NSF Announces $26 Million Solicitation for Projects That Advance Innovative Computational Thinking
Total cyber-enabled discovery and innovation spending to reach $52 million this year
The National Science Foundation (NSF) announced a solicitation for projects to advance innovative computational thinking, the newest multidisciplinary, multiyear initiative called Cyber-Enabled Discovery and Innovation (CDI).
CDI research outcomes are expected to produce paradigm shifts in our understanding of a wide range of science and engineering phenomena and socio-technical innovations that create new wealth and enhance the national quality of life.
Funding for this first project will range from $26 to $52 million, NSF's commitment to the CDI initiative for fiscal year 2008, and is expected to grow $50 million in each of the next five years. With this investment, NSF wishes to attract researchers to create revolutionary science and engineering research outcomes made possible by innovations and advances in "computational thinking," defined comprehensively as computational concepts, methods, models, algorithms, and tools.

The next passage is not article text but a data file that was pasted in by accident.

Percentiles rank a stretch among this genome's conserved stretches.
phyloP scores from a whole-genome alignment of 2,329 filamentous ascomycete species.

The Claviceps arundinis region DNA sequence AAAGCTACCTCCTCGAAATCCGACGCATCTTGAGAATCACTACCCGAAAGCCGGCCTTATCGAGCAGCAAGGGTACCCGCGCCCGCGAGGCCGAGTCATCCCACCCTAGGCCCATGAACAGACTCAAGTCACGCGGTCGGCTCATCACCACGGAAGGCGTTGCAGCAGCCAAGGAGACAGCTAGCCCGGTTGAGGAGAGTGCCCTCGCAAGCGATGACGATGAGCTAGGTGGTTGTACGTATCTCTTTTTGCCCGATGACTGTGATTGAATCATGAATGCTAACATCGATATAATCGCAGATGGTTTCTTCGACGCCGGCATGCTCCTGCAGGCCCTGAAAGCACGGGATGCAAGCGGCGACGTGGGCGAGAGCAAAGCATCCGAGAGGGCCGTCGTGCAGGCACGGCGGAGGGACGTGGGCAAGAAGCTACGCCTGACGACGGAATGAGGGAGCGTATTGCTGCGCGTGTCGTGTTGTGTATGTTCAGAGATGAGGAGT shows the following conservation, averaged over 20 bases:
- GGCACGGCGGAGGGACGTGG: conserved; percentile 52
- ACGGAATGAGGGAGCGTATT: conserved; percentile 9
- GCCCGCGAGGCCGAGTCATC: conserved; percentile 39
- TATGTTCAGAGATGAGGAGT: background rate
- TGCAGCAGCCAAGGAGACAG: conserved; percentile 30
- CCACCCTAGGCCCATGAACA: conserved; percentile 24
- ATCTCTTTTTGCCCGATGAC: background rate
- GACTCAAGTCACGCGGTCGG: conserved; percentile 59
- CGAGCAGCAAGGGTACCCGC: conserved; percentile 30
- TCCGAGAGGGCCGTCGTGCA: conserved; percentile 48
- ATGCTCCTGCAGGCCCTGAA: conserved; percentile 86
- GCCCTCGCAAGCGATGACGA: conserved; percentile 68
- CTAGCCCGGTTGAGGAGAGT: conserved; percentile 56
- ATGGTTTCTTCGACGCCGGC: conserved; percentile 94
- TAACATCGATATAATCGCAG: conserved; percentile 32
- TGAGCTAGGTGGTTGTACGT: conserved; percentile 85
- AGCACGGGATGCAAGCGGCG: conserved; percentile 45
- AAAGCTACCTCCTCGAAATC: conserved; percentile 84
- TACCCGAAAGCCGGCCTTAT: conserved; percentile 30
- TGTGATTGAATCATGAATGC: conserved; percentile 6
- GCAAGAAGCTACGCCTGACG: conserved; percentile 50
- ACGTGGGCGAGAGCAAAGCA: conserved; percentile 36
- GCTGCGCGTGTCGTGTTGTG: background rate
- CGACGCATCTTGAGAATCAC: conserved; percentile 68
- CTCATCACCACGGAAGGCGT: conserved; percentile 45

CDI seeks ambitious, transformative, multidisciplinary research proposals within or across the following three thematic areas:
A competitive CDI proposal will:
For additional information about CDI, please visit http://www.nsf.gov/crssprgm/cdi/index.jsp.
The National Science Foundation (NSF) is an independent federal agency that supports fundamental research and education across all fields of science and engineering. In fiscal year (FY) 2016, its budget is $7.5 billion. NSF funds reach all 50 states through grants to nearly 2,000 colleges, universities and other institutions. Each year, NSF receives more than 48,000 competitive proposals for funding and makes about 12,000 new funding awards. NSF also awards about $626 million in professional and service contracts yearly.
Useful NSF Web Sites: